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The Jesuit Guide to (Almost) Everything by the Revered James Martin, SJ (My Life with the Saints) is a practical spiritual guidebook based on the life and teachings of St. Ignatius of Loyola, the founder of the Society of Jesus. Centered around the Ignatian goal of “finding God in all things,” The Jesuit Guide to Almost Everything shows us how to manage relationships, money, work, prayer, and decision-making, all while keeping a sense of humor. Filled with user-friendly examples, humorous stories, and anecdotes from the heroic and inspiring lives of Jesuit saints and average priests and brothers, The Jesuit Guide to Almost Everything is sure to appeal to fans of Kathleen Norris, Richard Rohr, Anne Lamott, and other Christian Spiritual writers.

Aims of Argument MLA 2016 UPDATE

Author: Timothy Crusius,Carolyn Channell

Publisher: McGraw-Hill Education

ISBN: 9781260094657

Category: Reference

Page: 608

View: 4669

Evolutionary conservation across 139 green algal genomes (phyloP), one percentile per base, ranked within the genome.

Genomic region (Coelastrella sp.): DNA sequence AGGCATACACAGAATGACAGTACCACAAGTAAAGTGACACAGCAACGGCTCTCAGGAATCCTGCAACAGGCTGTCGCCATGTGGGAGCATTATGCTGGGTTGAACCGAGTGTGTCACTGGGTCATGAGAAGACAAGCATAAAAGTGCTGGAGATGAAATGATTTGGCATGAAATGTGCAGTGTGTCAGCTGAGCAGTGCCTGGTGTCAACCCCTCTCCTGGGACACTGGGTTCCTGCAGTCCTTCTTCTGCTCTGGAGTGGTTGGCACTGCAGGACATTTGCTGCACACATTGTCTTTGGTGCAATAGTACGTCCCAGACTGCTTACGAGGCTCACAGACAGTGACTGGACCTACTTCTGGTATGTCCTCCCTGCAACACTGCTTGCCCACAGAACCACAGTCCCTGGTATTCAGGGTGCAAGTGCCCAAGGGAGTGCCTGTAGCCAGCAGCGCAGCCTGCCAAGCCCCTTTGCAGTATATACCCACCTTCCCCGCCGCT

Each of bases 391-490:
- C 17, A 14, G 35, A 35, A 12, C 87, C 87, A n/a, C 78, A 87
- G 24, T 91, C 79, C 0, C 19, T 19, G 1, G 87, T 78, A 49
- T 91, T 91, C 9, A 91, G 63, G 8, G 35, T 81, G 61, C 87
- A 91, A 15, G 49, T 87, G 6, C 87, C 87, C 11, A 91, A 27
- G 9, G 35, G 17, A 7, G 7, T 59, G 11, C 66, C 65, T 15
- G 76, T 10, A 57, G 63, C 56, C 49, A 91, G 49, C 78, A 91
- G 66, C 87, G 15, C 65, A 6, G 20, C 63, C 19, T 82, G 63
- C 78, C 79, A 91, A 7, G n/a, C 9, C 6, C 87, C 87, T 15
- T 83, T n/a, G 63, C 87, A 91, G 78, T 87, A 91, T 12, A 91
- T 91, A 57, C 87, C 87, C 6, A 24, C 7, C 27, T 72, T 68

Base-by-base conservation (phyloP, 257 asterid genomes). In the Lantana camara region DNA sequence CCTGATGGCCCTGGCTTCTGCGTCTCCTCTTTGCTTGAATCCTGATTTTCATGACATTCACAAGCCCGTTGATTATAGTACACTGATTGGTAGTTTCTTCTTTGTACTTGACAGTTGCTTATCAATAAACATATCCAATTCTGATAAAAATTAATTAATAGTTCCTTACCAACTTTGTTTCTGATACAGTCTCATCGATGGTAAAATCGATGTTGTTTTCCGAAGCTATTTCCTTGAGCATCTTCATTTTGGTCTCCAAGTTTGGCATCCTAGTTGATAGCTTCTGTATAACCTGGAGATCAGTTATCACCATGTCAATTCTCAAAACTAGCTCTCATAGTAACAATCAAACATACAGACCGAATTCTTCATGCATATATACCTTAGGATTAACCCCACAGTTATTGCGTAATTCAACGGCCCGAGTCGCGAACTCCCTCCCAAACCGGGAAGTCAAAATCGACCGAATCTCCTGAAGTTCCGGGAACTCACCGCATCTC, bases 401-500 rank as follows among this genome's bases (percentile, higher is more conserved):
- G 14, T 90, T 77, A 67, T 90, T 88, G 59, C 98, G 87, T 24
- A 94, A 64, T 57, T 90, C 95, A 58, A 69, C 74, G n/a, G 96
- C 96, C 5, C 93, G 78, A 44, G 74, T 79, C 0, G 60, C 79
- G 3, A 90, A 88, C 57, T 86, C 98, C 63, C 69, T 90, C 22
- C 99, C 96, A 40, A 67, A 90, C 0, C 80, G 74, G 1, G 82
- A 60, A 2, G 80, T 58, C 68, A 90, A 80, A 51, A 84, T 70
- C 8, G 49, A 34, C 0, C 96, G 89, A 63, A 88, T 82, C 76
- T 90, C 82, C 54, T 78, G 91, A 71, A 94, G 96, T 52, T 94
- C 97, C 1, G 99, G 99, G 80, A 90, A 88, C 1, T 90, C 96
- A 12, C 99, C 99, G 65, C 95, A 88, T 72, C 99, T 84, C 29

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The Aims of Argument, a comprehensive text for teaching argument, recognizes that people argue with a range of purposes in mind: to inquire, to convince, to persuade, and to negotiate. It offers a clear, logical learning sequence rather than merely a collection of assignments: inquiry is the search for truth, what we call an earned opinion, which then becomes the basis of efforts to convince others to accept our earned opinions. Case-making, the essence of convincing, is then carried over into learning how to persuade, which, requires explicit attention to appeals to character, emotion, and style. Finally, the previous three aims all play roles in negotiation, which amounts to finding and defending positions capable of appealing to all sides in a dispute or controversy. Connect Composition supports instruction across multiple semesters and courses with interactive exercises, online learning videos, enriched ebook materials,annotation and writing tools, and much more! •LearnSmart Achieve – a continuously adaptive learning system that pinpoints students’ individual strengths and weaknesses and provides personalized support to help them master key topics and material. LearnSmartAchieve provides foundational support on key course areas such as the writing process, critical reading, the research process, reasoning and argument,grammar and common sentence problems,punctuation and mechanics, style and word choice, and multilingual writer support. • Power of Process – a critical reading and writing tool that guides students through instructor-chosen strategies and helps them engage directly with a text through highlighting, annotation, and short answer questions. •Analytics - Progress dashboards that quickly show how you are performing on your assignments and tips for improvement.